Thus Prof. A. B. Palmer, who, according to his statements, had during three seasons, about two thousand cases under carefu observation and management in Chicago, in his remarks on Epidemic Cholera, page 19, says: “I am by no means insensible to the injurious effects, both proximate and remote, which the free use of mercury, under many circumstances produces. I have no sympathy with that class of practitioners, for ever seeing some liver complaint or bilious obstruction,' and hurling heroic doses of calomel or everlasting blue pills at these, so often imaginary difficulties. But mercury is a medicine of power, and has its uses, and cholera is one of the diseases where its remedial virtues are greatest. In this disease it seldom produces salivation, or other remote injurious consequences, and even if it did much more frequently, considering the extreme danger of the patient and the good effect it produces, we should be justified in its use. The use of this article (calomel) I consider of exceeding importance. My observations upon it have been careful and abundant, and I think I cannot be mistaken. The discharges may often be checked without its use, but unless the secretion of the liver is excited, (and calomel when properly given and retained, tends powerfully and far more than any other article to excite that secretion,) the cholera discharges will again return and severe consequences follow. When mercurials, however, are used with opium, such returns of the symptoms are exceedingly rare."

He also says, page 32: “Some of the most remarkable recoveries of this kind, viz: the fully collapsed state, which I have witnessed, have been after large and repeated doses of calomel.”

Further: Dr. N. L. North, on Epidemic Cholera, p. 24, remarks: “The calomel treatment, according to the reports of those who have used it, whether in larger or smaller doses, has produced better results than almost any other treatment, and it is said the patients are not apt to have consecutive fever, and that they are generally well in from three to five days."

Prof. Thos. F. Rochester, of this city, in a very ingenious and well-digested article, entitled “A few remarks on Cholera, (Buffalo Medical & Surgical Journal, vol. vi, Aug. 1866,) in respect to the treatment of calomel, page 4, expresses himself thus: “If the writer indicates a plan of treatment to be generally followed, he does so in no spirit of egotism, and with all respect to the opinion of those entertaining different views. It is the result of extended personal observation and experience; he has tried and has seen tried very many methods of treatment, and while he candidly admits that nothing is very reliable or satisfactory, his decided preference is as follows,” etc.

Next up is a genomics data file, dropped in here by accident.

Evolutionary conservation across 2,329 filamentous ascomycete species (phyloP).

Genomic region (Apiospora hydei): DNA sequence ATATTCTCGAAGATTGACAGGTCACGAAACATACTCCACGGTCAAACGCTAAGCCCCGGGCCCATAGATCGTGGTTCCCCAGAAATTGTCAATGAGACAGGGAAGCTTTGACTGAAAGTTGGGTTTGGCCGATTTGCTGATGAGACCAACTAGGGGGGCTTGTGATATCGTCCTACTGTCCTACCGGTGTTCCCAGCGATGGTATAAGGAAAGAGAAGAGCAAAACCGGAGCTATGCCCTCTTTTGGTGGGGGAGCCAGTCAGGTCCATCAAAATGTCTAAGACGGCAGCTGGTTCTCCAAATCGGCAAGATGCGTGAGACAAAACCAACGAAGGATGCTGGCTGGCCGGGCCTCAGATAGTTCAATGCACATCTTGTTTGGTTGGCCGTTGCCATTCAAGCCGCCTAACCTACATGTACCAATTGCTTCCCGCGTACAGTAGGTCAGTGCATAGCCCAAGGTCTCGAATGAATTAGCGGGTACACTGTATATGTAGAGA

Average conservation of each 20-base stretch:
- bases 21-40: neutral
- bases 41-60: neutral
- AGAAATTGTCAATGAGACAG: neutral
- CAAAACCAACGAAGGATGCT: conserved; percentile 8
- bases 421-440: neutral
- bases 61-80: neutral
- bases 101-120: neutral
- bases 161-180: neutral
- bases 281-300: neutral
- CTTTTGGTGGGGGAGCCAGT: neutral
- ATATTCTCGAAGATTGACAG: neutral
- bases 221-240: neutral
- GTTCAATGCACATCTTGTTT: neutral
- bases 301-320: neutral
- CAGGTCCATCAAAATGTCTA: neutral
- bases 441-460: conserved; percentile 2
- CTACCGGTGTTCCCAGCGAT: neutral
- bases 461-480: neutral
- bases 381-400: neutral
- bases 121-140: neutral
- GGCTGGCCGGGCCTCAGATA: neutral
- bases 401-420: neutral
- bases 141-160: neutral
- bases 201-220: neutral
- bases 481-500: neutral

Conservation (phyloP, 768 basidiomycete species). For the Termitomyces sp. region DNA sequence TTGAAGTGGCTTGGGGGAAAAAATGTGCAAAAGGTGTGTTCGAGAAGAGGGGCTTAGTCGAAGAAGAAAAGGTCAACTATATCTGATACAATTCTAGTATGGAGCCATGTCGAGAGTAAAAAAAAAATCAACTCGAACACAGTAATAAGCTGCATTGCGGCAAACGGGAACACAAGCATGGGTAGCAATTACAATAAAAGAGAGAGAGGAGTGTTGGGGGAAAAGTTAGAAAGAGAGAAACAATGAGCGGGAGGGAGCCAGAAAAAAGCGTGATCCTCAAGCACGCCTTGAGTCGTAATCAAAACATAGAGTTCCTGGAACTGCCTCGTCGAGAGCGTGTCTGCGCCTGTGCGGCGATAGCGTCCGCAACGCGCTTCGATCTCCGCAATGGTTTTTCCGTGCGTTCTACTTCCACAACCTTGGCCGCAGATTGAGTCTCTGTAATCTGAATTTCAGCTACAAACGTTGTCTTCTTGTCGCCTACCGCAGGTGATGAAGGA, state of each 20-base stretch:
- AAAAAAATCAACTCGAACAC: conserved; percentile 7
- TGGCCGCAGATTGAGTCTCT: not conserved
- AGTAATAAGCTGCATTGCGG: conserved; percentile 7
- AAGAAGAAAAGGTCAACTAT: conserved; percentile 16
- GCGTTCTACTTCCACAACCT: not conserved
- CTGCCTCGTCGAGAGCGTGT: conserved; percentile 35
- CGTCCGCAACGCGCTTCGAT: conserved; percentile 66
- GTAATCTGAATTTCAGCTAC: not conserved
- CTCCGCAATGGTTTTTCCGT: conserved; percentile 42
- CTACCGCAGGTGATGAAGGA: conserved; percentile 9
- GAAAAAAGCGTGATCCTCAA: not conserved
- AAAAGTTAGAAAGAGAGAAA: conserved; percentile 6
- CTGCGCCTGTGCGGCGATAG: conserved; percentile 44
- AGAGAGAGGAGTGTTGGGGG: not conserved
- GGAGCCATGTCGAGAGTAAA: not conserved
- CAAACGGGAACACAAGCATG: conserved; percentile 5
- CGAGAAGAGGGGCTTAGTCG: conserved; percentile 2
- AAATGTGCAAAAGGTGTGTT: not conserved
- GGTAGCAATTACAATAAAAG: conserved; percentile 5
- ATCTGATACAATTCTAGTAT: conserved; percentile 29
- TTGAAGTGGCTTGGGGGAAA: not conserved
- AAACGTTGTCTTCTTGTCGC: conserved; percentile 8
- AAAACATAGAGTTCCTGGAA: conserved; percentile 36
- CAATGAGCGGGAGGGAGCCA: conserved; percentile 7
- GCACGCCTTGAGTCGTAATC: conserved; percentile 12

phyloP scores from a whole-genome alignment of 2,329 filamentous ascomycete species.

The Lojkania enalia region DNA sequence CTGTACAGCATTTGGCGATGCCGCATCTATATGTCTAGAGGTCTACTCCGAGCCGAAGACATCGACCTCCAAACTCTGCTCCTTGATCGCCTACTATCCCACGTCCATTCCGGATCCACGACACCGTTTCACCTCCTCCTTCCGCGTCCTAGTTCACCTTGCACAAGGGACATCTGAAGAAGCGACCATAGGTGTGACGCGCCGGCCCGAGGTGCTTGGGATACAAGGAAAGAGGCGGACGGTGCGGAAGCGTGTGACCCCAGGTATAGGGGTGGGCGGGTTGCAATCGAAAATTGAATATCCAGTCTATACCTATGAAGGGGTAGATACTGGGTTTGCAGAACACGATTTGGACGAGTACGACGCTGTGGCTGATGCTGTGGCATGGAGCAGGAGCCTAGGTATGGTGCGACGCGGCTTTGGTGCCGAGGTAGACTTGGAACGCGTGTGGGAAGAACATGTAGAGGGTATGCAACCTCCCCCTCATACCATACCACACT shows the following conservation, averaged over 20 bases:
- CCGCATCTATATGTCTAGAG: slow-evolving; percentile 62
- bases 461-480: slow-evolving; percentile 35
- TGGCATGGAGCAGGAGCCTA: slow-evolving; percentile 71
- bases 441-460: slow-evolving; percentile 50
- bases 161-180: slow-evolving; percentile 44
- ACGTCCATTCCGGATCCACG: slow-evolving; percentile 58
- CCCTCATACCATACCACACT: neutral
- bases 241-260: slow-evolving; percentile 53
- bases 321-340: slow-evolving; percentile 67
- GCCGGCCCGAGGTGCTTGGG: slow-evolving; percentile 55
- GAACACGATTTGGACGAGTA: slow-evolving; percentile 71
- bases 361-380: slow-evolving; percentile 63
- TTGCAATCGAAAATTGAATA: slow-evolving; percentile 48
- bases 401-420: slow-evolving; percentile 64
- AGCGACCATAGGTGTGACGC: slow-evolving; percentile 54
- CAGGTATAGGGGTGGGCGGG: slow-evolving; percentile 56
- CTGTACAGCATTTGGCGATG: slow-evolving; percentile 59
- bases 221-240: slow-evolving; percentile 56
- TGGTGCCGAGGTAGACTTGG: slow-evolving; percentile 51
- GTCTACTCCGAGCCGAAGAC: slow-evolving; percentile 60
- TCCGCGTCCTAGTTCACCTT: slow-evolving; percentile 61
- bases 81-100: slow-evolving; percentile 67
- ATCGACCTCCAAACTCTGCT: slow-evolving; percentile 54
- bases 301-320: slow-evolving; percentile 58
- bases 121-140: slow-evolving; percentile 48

And further, he adds: “It has been argued that calomel should not be given in the manner advocated on account of the great liability of salivation. It will salivate but very few, but if it is potent in permanently arresting the serous diarrhea, and also in arresting some of the choleraic sequelæ, salivation is of minor importance."

What, however, has by distinguished modern observers been said, either to favor or condemn the use of calomel in this disease, the same applies also to the employment of opium.

Prof. Maclean, cited by Drs. E. and A. B. Whitney, in their treatise on Asiatic Cholera, page 66, remarks: “Opium in cholera should be given only in the premonitory diarrhea. At this stage in combination with a stimulant, it is of the highest value. If persevered in, particularly in the strong doses, it is a dangerous remedy, inducing fatal narcotism, at least, interfering with the functions of the kidneys, and so leading directly to uræmic poisoning."

Dr. Nelson, whilst he, as we have seen, in the strongest terms condemns the use of ca mel in cholera, seems to be an enthusiast, however, as regards opium. In his monograph, page 188, he says: “Throughout the whole reign of cholera, opium has been had recourse to, with benefit, when judiciously employed, but which, alas, has seldom been the case, for there are only a few practitioners who are deeply versed in the recondite action of this heroic remedy, while the great majority see in it only an every day drug, and are totally ignorant of its mysterious power; a larger dose than one grain might so paralyze the stomach as to arrest its power of ejecting what ought to be discharged and lock it in, to the injury of the patient "

Again, page 190, he observes: “When opium is administered at the proper time and in proper quantities, it will not only allay a state of vomiting, which is not longer needed, but it will also sooth the whole economy in a notable degree and pave the way

to a recovery."

Dr. Nelson here doubtless means the use of opium in small or medium doses in the second stage of cholera.

Drs. A. and E. B. Whitney, although according to page 112 of their treatise, they really appear as sharply opposed to the employ. ment of opium in the second stage of the disease, as you will please to recollect, nevertheless they at p. 191, strangely enough, advise the temporary addition of tinct. opii to certain injections into the bowels in cases in which on account of the great irritability of the stomach, their favorite combination of chloroform cannot be retained.

Prof. Palmer, in his remarks on Epidemic Cholera, p. 17, says: “Opium in proper doses and combination in certain stages of cholera, before the vital powers are much exhausted, and while irritation of the stomach and bowels is the most prominent symptom, is the great remedy in the disease, or at least one of the prominent and essential items of a correct treatment. far the most potent remedy we possess for allaying that irritation, arresting the flow of fluids to the mucous surface and controlling the debilitating discharges, and when from its use these effects are